Let’s get to combat. To assassinate someone, you have to sneak behind them or hang from a ledge below them and perform the action while they’re not looking. Raise the alert, and you enter combat mode, where there is no 1-hit-kill-assassination. Then, it’s you versus them, or a group of them. The game has a simple way to dodge attacks with the circle button, but things get difficult if you get surrounded. The ideal situation is to have all enemies to one side of you because if they’re on both, not only are you waiting for combat openings, but you’re blocking attacks from both sides.
I say to do combat often as well because some missions don’t give you that option. There are some levels that are pure stealth from getting captured or being in a hostage situation where you aren’t allowed to be spotted or knock anyone out at all.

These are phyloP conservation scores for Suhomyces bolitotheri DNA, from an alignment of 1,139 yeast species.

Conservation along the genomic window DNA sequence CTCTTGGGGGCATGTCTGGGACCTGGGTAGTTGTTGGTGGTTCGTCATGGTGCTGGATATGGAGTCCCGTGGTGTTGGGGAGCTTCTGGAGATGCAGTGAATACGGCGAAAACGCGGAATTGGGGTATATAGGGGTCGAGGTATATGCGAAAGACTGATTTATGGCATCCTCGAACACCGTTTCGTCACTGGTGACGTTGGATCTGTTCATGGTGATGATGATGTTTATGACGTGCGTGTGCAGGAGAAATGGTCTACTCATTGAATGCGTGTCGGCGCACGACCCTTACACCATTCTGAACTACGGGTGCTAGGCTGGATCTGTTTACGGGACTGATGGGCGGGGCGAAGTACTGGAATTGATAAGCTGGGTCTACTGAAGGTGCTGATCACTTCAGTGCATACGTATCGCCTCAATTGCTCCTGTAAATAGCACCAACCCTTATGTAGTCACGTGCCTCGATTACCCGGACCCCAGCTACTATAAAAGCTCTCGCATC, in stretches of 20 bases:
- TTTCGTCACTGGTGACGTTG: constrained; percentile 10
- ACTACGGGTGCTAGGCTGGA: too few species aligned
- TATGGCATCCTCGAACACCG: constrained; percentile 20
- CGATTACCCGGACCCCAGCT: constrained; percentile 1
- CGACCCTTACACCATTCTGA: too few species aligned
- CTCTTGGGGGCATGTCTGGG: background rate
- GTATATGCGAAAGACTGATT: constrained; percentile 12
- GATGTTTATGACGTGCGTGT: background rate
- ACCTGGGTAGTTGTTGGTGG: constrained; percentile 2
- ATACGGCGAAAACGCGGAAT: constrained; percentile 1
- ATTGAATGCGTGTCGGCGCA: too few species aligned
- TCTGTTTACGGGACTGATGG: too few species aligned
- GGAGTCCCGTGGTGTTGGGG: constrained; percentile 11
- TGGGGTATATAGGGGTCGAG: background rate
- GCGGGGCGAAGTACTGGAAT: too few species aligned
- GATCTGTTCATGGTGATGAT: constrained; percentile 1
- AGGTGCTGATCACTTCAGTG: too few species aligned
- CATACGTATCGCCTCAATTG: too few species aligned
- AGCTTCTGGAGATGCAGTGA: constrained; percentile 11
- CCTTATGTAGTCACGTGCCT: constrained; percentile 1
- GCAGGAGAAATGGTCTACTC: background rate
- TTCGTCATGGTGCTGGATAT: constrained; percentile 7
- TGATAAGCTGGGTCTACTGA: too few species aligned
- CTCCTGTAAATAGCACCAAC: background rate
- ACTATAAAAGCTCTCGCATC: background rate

Now, let’s talk about the simplicity of the games, which is something I know other publications have been harsh on. The basic progression of the game is simple, but simple doesn’t mean that game is easy. On the contrary, there are a lot of sections in the game that have nothing to do with combat at all that is very, very hard to accomplish. Some stages in India have very intricate platforming to be done in limited amounts of time that only give you a few seconds of leeway time before you automatically fail, and that only gets harder once you get to Russia.